Vaysse A, Ratnakumar A, Derrien T, Axelsson E, Rosengren Pielberg G, Sigurdsson S, Fall T, Seppälä EH, Hansen MS, Lawley CT, Karlsson EK, LUPA Consortium , Bannasch D, Vilà C, Lohi H, Galibert F, Fredholm M, Häggström J, Hedhammar A, André C, Lindblad-Toh K, Hitte C, Webster MT
PLoS Genet 7 (10) e1002316 [2011-10-00; online 2011-10-13]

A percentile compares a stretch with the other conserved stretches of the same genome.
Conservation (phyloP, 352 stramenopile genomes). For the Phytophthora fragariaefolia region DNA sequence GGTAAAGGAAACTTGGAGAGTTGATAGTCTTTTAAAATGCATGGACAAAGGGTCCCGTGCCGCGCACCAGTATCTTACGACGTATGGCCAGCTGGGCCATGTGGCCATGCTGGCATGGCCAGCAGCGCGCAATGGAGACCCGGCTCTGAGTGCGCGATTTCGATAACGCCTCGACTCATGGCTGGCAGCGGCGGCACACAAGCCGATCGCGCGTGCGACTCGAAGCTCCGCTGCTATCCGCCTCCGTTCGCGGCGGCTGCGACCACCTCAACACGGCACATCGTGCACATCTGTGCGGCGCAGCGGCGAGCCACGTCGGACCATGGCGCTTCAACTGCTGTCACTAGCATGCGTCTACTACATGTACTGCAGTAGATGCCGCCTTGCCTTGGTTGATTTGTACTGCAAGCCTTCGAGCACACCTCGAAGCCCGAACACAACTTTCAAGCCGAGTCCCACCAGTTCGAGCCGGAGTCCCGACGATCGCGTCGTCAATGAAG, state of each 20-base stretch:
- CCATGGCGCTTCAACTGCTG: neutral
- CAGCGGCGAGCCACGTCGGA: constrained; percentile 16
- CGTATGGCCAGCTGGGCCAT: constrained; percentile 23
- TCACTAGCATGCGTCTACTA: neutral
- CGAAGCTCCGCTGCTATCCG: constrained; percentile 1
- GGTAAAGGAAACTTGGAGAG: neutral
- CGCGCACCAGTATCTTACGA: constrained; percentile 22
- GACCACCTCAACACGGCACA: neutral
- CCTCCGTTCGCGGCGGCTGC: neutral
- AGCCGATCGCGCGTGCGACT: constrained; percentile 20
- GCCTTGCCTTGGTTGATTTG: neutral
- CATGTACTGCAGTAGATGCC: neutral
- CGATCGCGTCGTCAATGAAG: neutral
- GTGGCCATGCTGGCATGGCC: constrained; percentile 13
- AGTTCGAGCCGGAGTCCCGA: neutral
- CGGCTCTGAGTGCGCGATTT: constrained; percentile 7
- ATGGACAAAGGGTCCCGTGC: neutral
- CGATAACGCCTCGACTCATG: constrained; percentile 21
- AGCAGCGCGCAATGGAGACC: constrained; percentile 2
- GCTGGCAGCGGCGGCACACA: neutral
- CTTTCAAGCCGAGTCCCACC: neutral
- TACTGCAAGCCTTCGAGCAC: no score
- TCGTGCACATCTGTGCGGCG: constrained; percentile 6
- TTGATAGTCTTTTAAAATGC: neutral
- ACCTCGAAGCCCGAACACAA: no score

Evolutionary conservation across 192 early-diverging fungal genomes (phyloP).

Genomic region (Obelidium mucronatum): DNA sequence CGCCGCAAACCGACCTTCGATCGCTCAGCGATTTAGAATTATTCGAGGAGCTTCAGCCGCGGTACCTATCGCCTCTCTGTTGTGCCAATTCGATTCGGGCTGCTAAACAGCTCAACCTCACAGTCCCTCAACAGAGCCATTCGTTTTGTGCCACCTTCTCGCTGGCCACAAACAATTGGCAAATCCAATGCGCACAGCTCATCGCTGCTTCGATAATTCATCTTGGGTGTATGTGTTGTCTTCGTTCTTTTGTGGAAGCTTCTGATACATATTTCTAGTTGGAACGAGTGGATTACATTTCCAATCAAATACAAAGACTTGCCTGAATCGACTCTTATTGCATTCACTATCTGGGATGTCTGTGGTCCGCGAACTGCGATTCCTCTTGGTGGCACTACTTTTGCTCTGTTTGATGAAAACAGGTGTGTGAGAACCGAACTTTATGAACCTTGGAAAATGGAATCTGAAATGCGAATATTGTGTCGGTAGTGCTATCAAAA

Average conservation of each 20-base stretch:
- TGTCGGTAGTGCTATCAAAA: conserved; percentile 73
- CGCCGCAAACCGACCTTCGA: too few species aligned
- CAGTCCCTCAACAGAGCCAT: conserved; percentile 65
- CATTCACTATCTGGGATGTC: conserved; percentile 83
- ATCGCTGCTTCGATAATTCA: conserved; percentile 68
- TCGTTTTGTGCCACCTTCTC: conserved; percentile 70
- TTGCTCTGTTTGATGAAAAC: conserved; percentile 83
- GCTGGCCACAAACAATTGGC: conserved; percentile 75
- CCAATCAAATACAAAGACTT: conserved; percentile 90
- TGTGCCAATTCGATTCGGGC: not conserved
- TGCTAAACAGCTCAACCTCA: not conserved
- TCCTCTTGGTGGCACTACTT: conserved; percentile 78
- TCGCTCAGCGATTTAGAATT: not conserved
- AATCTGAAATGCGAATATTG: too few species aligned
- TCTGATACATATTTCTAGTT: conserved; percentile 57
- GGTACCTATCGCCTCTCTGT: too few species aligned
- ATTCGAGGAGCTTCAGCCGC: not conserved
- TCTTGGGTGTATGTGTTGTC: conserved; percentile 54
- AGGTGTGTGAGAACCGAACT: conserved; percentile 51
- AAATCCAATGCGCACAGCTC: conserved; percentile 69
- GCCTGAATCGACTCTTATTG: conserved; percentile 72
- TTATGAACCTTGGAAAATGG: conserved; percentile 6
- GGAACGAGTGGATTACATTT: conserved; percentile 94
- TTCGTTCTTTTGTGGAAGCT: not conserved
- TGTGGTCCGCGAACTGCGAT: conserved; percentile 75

The extraordinary phenotypic diversity of dog breeds has been sculpted by a unique population history accompanied by selection for novel and desirable traits. Here we perform a comprehensive analysis using multiple test statistics to identify regions under selection in 509 dogs from 46 diverse breeds using a newly developed high-density genotyping array consisting of >170,000 evenly spaced SNPs. We first identify 44 genomic regions exhibiting extreme differentiation across multiple breeds. Genetic variation in these regions correlates with variation in several phenotypic traits that vary between breeds, and we identify novel associations with both morphological and behavioral traits. We next scan the genome for signatures of selective sweeps in single breeds, characterized by long regions of reduced heterozygosity and fixation of extended haplotypes. These scans identify hundreds of regions, including 22 blocks of homozygosity longer than one megabase in certain breeds. Candidate selection loci are strongly enriched for developmental genes. We chose one highly differentiated region, associated with body size and ear morphology, and characterized it using high-throughput sequencing to provide a list of variants that may directly affect these traits. This study provides a catalogue of genomic regions showing extreme reduction in genetic variation or population differentiation in dogs, including many linked to phenotypic variation. The many blocks of reduced haplotype diversity observed across the genome in dog breeds are the result of both selection and genetic drift, but extended blocks of homozygosity on a megabase scale appear to be best explained by selection. Further elucidation of the variants under selection will help to uncover the genetic basis of complex traits and disease.
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